On Georgia public projects, filing bond claims and stop notices are the most effective way to ensure that you will be paid for the work performed.

For more information on filing a Georgia Construction Lien, a Georgia Mechanics Lien, a Georgia Stop Notice, a Georgia Bond Claim, or a Georgia pre-lien notice, please visit http://www.lienitnow.com/Georgia-faq.asp.

Texas Mechanics Lien Filing “How To”

In Texas, mechanics’ liens are created by constitutional right and by statute. A Constitutional Lien is available only to contractors in direct contractual privity with the owner for the improvements to the property. Texas statutory Mechanics’ Liens may be asserted, similar to other states, by general contractors, subcontractors, materialmen, mechanics, or artisans. A Texas mechanics lien that is filed with regard to work performed on privately owned property attaches to and encumbers the fee simple ownership of the property.

Real estate brokers of commercial property also have Texas mechanics lien rights for unpaid commissions.

For public projects, a mechanics lien against monies due the prime contractor may be filed. The mechanics lien is against monies due, not against the real property or improvements.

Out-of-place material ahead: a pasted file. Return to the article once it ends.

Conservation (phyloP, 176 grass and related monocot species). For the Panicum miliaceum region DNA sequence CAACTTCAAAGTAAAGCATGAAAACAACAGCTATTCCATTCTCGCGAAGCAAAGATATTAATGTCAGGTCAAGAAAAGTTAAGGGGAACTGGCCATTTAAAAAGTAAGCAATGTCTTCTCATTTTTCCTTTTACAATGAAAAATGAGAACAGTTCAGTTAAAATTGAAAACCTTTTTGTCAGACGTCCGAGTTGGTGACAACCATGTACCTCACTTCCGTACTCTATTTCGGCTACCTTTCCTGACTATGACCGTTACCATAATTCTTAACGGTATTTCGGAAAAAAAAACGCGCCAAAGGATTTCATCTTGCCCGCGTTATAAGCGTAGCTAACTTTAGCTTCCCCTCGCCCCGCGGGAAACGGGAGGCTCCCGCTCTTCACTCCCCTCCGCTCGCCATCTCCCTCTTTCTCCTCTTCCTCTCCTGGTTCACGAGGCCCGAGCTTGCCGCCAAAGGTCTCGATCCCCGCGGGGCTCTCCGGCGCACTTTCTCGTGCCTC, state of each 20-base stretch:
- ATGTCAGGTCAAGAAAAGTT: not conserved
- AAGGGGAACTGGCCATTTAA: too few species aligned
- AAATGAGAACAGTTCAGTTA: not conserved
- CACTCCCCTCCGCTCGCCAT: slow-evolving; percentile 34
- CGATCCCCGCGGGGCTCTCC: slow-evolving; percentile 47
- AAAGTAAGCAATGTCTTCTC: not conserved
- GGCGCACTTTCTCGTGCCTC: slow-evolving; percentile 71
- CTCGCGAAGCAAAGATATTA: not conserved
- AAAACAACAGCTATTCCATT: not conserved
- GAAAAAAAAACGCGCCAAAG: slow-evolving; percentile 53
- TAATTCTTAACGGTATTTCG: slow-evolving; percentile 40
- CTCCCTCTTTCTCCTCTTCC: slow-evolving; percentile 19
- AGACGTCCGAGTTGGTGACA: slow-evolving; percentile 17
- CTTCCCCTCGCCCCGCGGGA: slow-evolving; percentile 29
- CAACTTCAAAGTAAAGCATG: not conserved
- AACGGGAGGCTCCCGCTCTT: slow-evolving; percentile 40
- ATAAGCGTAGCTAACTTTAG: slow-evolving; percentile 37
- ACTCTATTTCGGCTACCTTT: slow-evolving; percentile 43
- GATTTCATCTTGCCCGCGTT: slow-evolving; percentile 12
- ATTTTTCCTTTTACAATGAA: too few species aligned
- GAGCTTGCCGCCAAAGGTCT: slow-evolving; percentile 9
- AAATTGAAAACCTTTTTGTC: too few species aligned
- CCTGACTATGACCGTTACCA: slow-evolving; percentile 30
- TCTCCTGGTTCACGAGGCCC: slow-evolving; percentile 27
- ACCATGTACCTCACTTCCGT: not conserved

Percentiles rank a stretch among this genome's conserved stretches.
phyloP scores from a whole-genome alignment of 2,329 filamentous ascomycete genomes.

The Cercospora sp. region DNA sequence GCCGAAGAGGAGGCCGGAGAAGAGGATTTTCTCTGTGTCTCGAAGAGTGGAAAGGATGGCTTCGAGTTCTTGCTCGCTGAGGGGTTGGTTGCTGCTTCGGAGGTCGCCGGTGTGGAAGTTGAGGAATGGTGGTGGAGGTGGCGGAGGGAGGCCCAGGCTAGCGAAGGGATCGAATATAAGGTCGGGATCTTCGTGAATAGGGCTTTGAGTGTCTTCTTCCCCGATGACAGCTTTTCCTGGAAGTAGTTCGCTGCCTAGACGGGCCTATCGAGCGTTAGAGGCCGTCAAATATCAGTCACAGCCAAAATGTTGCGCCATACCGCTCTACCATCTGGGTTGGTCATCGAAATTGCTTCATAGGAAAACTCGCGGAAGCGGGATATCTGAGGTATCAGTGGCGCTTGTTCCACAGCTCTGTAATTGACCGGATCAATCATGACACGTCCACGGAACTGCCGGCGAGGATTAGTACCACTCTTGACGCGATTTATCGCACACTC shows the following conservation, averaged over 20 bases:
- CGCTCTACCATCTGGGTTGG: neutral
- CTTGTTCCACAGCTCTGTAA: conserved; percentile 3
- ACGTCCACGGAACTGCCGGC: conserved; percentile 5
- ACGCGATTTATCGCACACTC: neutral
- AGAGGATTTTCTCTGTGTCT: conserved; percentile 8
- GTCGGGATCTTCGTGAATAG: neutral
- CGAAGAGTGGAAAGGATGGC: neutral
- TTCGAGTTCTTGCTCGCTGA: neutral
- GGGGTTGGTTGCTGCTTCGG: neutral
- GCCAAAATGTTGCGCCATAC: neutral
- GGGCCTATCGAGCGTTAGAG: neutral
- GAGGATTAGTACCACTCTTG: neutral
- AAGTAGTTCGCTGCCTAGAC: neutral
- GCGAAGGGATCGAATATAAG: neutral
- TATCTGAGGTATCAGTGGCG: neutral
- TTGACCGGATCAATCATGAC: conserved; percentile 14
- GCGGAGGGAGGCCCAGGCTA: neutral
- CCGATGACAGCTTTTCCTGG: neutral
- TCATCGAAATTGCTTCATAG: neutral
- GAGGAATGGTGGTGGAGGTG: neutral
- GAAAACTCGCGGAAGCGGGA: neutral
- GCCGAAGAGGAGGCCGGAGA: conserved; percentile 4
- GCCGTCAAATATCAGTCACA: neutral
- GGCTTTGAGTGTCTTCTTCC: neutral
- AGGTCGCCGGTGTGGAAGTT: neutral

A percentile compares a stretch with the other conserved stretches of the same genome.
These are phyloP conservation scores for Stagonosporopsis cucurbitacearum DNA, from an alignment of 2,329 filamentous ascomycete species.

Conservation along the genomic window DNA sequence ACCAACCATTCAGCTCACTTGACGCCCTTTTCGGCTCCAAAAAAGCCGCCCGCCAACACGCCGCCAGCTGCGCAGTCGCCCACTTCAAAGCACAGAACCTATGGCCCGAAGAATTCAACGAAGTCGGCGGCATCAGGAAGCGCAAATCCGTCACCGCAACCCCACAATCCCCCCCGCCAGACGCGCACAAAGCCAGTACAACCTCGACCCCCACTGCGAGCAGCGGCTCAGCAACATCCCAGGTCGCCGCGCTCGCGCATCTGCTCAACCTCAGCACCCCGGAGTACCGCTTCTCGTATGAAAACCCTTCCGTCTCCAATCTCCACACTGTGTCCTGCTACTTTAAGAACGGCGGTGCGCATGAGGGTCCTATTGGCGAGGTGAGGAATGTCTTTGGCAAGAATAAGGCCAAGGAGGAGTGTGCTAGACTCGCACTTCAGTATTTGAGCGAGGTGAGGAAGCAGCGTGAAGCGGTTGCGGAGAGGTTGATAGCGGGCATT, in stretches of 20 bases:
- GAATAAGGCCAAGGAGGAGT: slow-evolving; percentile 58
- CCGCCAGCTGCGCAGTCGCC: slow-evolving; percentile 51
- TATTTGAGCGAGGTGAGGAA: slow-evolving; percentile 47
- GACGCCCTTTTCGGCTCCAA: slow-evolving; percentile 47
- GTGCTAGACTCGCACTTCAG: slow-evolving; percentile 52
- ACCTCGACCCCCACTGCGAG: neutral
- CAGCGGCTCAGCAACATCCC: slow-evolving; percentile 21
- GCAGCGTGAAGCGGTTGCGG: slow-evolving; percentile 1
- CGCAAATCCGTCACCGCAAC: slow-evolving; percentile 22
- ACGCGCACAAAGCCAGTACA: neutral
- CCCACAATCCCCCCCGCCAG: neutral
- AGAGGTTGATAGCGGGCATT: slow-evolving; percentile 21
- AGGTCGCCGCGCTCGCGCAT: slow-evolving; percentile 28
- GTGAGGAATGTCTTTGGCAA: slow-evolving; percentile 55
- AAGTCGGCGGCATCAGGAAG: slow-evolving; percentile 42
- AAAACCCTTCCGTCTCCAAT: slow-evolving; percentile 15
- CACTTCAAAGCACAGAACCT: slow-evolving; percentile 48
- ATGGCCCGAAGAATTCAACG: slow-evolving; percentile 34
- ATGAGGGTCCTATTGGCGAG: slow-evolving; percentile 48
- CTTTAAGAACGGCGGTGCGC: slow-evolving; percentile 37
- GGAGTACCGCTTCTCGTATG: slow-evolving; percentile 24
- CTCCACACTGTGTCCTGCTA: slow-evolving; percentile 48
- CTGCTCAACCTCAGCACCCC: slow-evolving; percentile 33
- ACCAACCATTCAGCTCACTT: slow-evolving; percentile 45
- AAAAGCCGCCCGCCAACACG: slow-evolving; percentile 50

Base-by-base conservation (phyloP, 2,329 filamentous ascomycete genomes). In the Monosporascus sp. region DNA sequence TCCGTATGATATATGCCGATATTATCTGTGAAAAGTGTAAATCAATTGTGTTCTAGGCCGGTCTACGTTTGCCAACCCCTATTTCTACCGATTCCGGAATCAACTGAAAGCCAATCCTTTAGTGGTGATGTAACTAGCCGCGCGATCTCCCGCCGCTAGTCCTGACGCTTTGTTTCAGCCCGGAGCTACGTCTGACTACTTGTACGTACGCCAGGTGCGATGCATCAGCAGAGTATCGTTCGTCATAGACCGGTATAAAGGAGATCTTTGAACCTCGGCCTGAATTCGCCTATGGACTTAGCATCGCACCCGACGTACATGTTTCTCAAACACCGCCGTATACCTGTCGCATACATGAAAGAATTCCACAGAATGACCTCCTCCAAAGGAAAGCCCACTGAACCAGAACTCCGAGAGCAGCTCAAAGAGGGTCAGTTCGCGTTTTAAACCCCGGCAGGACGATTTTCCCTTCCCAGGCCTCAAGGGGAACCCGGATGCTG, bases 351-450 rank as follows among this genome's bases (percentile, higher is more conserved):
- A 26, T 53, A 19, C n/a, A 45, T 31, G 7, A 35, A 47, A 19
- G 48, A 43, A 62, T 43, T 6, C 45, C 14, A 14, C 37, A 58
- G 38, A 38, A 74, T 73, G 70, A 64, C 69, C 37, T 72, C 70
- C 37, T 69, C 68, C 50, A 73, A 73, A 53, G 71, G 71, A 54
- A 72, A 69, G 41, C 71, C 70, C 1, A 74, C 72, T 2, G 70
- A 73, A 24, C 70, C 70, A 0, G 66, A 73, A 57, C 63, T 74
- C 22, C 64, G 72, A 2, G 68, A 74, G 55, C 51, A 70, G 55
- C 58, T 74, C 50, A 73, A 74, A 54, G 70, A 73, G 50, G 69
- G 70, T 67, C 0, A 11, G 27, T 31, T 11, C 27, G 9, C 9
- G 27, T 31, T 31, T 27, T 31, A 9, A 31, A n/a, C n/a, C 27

Contractors, as well as subcontractors, sub-subcontractors and suppliers who have a contract with a general contractor or a subcontractor can file a Texas Mechanics lien. Architects, engineers and surveyors are also entitled to statutory liens so long as their design is utilized in the performance of the construction work.

In some cases, prior to filing a Texas mechanics lien, pre-requisites must first be met.  Texas pre-lien notices, known as Disclosure Statements, are required in residential construction. The original contractor should furnish a Disclosure Statement to the owner before it enters into a contract for construction. Essentially, the contractor should attach a list of subcontractors and suppliers. A signed periodic statement that lists the bills or expenses that the original contractor intends to pay or have been paid under its request for payment must also be provided.

If the lien claimant is not the original contractor, notice of unpaid amounts must be given directly to the owner and the original contractor. Specifically, any lien claimant must file its Affidavit of Lien in accordance with Texas statute.